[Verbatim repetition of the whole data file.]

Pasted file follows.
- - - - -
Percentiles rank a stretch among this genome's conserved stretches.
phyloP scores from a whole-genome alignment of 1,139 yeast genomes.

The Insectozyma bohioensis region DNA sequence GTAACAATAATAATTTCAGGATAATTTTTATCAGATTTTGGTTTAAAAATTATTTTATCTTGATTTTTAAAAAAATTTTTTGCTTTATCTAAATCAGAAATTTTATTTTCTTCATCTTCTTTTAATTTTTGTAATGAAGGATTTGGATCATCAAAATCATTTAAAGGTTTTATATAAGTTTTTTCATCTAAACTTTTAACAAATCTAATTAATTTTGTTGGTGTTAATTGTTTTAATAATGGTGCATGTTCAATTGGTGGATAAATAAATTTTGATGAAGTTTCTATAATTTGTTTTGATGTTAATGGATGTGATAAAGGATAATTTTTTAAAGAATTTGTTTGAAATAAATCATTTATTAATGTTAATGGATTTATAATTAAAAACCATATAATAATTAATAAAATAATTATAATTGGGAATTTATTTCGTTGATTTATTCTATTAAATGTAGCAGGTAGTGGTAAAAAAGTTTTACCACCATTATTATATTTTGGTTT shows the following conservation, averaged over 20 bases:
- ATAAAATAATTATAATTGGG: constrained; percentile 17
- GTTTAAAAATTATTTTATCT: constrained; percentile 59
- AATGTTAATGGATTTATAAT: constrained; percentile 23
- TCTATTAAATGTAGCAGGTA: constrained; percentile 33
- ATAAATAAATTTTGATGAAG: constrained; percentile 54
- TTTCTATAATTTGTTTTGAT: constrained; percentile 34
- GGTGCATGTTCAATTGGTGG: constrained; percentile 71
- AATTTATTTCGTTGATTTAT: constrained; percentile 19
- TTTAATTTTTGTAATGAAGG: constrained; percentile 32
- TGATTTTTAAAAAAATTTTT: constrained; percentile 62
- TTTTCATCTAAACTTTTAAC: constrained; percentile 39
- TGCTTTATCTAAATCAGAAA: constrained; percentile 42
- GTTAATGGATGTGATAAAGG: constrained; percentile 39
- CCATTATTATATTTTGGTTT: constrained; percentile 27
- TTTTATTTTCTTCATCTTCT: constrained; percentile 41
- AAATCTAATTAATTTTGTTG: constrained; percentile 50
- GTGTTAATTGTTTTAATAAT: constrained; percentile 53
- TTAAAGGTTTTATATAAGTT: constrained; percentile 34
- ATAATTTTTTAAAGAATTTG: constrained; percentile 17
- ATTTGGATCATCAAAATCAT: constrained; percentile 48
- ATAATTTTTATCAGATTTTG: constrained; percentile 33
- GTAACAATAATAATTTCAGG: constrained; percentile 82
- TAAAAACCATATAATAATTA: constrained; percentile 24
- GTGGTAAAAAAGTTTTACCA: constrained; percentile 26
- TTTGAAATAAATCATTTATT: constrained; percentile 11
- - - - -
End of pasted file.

Percentiles rank a stretch among this genome's conserved stretches.
phyloP scores from a whole-genome alignment of 1,139 yeast genomes.

The Insectozyma bohioensis region DNA sequence GTAACAATAATAATTTCAGGATAATTTTTATCAGATTTTGGTTTAAAAATTATTTTATCTTGATTTTTAAAAAAATTTTTTGCTTTATCTAAATCAGAAATTTTATTTTCTTCATCTTCTTTTAATTTTTGTAATGAAGGATTTGGATCATCAAAATCATTTAAAGGTTTTATATAAGTTTTTTCATCTAAACTTTTAACAAATCTAATTAATTTTGTTGGTGTTAATTGTTTTAATAATGGTGCATGTTCAATTGGTGGATAAATAAATTTTGATGAAGTTTCTATAATTTGTTTTGATGTTAATGGATGTGATAAAGGATAATTTTTTAAAGAATTTGTTTGAAATAAATCATTTATTAATGTTAATGGATTTATAATTAAAAACCATATAATAATTAATAAAATAATTATAATTGGGAATTTATTTCGTTGATTTATTCTATTAAATGTAGCAGGTAGTGGTAAAAAAGTTTTACCACCATTATTATATTTTGGTTT shows the following conservation, averaged over 20 bases:
- ATAAAATAATTATAATTGGG: constrained; percentile 17
- GTTTAAAAATTATTTTATCT: constrained; percentile 59
- AATGTTAATGGATTTATAAT: constrained; percentile 23
- TCTATTAAATGTAGCAGGTA: constrained; percentile 33
- ATAAATAAATTTTGATGAAG: constrained; percentile 54
- TTTCTATAATTTGTTTTGAT: constrained; percentile 34
- GGTGCATGTTCAATTGGTGG: constrained; percentile 71
- AATTTATTTCGTTGATTTAT: constrained; percentile 19
- TTTAATTTTTGTAATGAAGG: constrained; percentile 32
- TGATTTTTAAAAAAATTTTT: constrained; percentile 62
- TTTTCATCTAAACTTTTAAC: constrained; percentile 39
- TGCTTTATCTAAATCAGAAA: constrained; percentile 42
- GTTAATGGATGTGATAAAGG: constrained; percentile 39
- CCATTATTATATTTTGGTTT: constrained; percentile 27
- TTTTATTTTCTTCATCTTCT: constrained; percentile 41
- AAATCTAATTAATTTTGTTG: constrained; percentile 50
- GTGTTAATTGTTTTAATAAT: constrained; percentile 53
- TTAAAGGTTTTATATAAGTT: constrained; percentile 34
- ATAATTTTTTAAAGAATTTG: constrained; percentile 17
- ATTTGGATCATCAAAATCAT: constrained; percentile 48
- ATAATTTTTATCAGATTTTG: constrained; percentile 33
- GTAACAATAATAATTTCAGG: constrained; percentile 82
- TAAAAACCATATAATAATTA: constrained; percentile 24
- GTGGTAAAAAAGTTTTACCA: constrained; percentile 26
- TTTGAAATAAATCATTTATT: constrained; percentile 11